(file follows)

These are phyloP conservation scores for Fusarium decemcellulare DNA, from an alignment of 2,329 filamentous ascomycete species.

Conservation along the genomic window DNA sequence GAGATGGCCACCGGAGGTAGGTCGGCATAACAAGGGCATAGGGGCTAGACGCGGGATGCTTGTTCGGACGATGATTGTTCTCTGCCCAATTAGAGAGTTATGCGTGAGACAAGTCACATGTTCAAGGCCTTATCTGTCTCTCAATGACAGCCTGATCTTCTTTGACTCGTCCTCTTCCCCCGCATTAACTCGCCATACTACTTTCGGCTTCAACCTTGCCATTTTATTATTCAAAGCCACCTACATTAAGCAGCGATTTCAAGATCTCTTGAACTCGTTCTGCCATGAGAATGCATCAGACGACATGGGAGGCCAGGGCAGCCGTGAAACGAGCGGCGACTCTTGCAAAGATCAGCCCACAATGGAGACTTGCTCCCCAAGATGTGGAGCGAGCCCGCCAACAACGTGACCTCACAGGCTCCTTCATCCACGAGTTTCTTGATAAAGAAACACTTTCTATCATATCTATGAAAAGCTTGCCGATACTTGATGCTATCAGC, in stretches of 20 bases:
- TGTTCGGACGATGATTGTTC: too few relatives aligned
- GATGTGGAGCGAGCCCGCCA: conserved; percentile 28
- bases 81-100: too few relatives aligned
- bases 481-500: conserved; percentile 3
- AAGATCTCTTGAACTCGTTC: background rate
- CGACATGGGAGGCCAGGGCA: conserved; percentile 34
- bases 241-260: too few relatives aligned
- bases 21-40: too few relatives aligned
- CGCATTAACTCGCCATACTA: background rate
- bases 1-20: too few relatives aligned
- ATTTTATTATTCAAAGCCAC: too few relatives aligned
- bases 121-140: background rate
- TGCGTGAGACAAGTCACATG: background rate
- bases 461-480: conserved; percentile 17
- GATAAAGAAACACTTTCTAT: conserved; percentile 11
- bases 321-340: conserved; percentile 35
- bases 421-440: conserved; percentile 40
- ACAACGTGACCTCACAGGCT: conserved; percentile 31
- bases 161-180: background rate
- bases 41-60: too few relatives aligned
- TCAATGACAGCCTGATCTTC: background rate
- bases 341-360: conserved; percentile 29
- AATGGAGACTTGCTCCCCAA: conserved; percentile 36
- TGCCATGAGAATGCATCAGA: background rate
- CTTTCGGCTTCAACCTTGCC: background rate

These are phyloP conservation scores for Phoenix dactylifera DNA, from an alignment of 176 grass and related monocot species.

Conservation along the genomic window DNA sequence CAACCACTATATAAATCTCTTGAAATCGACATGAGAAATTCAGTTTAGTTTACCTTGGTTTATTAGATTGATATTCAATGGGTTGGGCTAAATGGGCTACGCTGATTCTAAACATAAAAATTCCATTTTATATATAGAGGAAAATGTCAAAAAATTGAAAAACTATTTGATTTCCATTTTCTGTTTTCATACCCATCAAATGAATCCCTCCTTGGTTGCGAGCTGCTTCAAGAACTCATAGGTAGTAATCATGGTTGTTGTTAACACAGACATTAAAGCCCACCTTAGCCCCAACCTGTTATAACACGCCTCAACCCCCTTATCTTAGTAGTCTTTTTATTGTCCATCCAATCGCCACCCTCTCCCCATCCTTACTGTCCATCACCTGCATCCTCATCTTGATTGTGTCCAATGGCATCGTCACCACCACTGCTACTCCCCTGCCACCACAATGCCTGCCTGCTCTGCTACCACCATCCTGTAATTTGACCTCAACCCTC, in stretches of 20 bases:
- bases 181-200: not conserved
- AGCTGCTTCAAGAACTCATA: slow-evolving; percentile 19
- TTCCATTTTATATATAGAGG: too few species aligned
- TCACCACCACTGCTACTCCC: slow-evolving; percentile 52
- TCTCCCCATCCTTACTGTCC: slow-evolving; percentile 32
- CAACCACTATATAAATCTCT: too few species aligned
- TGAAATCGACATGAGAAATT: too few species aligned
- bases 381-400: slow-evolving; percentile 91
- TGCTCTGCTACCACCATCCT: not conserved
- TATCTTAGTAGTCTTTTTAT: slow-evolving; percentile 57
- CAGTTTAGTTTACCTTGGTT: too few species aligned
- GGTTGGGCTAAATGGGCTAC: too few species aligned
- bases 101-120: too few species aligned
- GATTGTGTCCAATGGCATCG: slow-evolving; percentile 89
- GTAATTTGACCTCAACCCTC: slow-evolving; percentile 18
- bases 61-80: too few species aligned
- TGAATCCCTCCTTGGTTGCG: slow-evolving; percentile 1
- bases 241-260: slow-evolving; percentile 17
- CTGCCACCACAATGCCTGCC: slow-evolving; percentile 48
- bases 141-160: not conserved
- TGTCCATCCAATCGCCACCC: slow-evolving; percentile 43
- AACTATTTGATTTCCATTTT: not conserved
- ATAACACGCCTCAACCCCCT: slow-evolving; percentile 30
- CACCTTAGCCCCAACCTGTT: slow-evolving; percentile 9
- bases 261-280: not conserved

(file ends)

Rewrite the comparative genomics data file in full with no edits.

These are phyloP conservation scores for Fusarium decemcellulare DNA, from an alignment of 2,329 filamentous ascomycete species.

Conservation along the genomic window DNA sequence GAGATGGCCACCGGAGGTAGGTCGGCATAACAAGGGCATAGGGGCTAGACGCGGGATGCTTGTTCGGACGATGATTGTTCTCTGCCCAATTAGAGAGTTATGCGTGAGACAAGTCACATGTTCAAGGCCTTATCTGTCTCTCAATGACAGCCTGATCTTCTTTGACTCGTCCTCTTCCCCCGCATTAACTCGCCATACTACTTTCGGCTTCAACCTTGCCATTTTATTATTCAAAGCCACCTACATTAAGCAGCGATTTCAAGATCTCTTGAACTCGTTCTGCCATGAGAATGCATCAGACGACATGGGAGGCCAGGGCAGCCGTGAAACGAGCGGCGACTCTTGCAAAGATCAGCCCACAATGGAGACTTGCTCCCCAAGATGTGGAGCGAGCCCGCCAACAACGTGACCTCACAGGCTCCTTCATCCACGAGTTTCTTGATAAAGAAACACTTTCTATCATATCTATGAAAAGCTTGCCGATACTTGATGCTATCAGC, in stretches of 20 bases:
- TGTTCGGACGATGATTGTTC: too few relatives aligned
- GATGTGGAGCGAGCCCGCCA: conserved; percentile 28
- bases 81-100: too few relatives aligned
- bases 481-500: conserved; percentile 3
- AAGATCTCTTGAACTCGTTC: background rate
- CGACATGGGAGGCCAGGGCA: conserved; percentile 34
- bases 241-260: too few relatives aligned
- bases 21-40: too few relatives aligned
- CGCATTAACTCGCCATACTA: background rate
- bases 1-20: too few relatives aligned
- ATTTTATTATTCAAAGCCAC: too few relatives aligned
- bases 121-140: background rate
- TGCGTGAGACAAGTCACATG: background rate
- bases 461-480: conserved; percentile 17
- GATAAAGAAACACTTTCTAT: conserved; percentile 11
- bases 321-340: conserved; percentile 35
- bases 421-440: conserved; percentile 40
- ACAACGTGACCTCACAGGCT: conserved; percentile 31
- bases 161-180: background rate
- bases 41-60: too few relatives aligned
- TCAATGACAGCCTGATCTTC: background rate
- bases 341-360: conserved; percentile 29
- AATGGAGACTTGCTCCCCAA: conserved; percentile 36
- TGCCATGAGAATGCATCAGA: background rate
- CTTTCGGCTTCAACCTTGCC: background rate

These are phyloP conservation scores for Phoenix dactylifera DNA, from an alignment of 176 grass and related monocot species.

Conservation along the genomic window DNA sequence CAACCACTATATAAATCTCTTGAAATCGACATGAGAAATTCAGTTTAGTTTACCTTGGTTTATTAGATTGATATTCAATGGGTTGGGCTAAATGGGCTACGCTGATTCTAAACATAAAAATTCCATTTTATATATAGAGGAAAATGTCAAAAAATTGAAAAACTATTTGATTTCCATTTTCTGTTTTCATACCCATCAAATGAATCCCTCCTTGGTTGCGAGCTGCTTCAAGAACTCATAGGTAGTAATCATGGTTGTTGTTAACACAGACATTAAAGCCCACCTTAGCCCCAACCTGTTATAACACGCCTCAACCCCCTTATCTTAGTAGTCTTTTTATTGTCCATCCAATCGCCACCCTCTCCCCATCCTTACTGTCCATCACCTGCATCCTCATCTTGATTGTGTCCAATGGCATCGTCACCACCACTGCTACTCCCCTGCCACCACAATGCCTGCCTGCTCTGCTACCACCATCCTGTAATTTGACCTCAACCCTC, in stretches of 20 bases:
- bases 181-200: not conserved
- AGCTGCTTCAAGAACTCATA: slow-evolving; percentile 19
- TTCCATTTTATATATAGAGG: too few species aligned
- TCACCACCACTGCTACTCCC: slow-evolving; percentile 52
- TCTCCCCATCCTTACTGTCC: slow-evolving; percentile 32
- CAACCACTATATAAATCTCT: too few species aligned
- TGAAATCGACATGAGAAATT: too few species aligned
- bases 381-400: slow-evolving; percentile 91
- TGCTCTGCTACCACCATCCT: not conserved
- TATCTTAGTAGTCTTTTTAT: slow-evolving; percentile 57
- CAGTTTAGTTTACCTTGGTT: too few species aligned
- GGTTGGGCTAAATGGGCTAC: too few species aligned
- bases 101-120: too few species aligned
- GATTGTGTCCAATGGCATCG: slow-evolving; percentile 89
- GTAATTTGACCTCAACCCTC: slow-evolving; percentile 18
- bases 61-80: too few species aligned
- TGAATCCCTCCTTGGTTGCG: slow-evolving; percentile 1
- bases 241-260: slow-evolving; percentile 17
- CTGCCACCACAATGCCTGCC: slow-evolving; percentile 48
- bases 141-160: not conserved
- TGTCCATCCAATCGCCACCC: slow-evolving; percentile 43
- AACTATTTGATTTCCATTTT: not conserved
- ATAACACGCCTCAACCCCCT: slow-evolving; percentile 30
- CACCTTAGCCCCAACCTGTT: slow-evolving; percentile 9
- bases 261-280: not conserved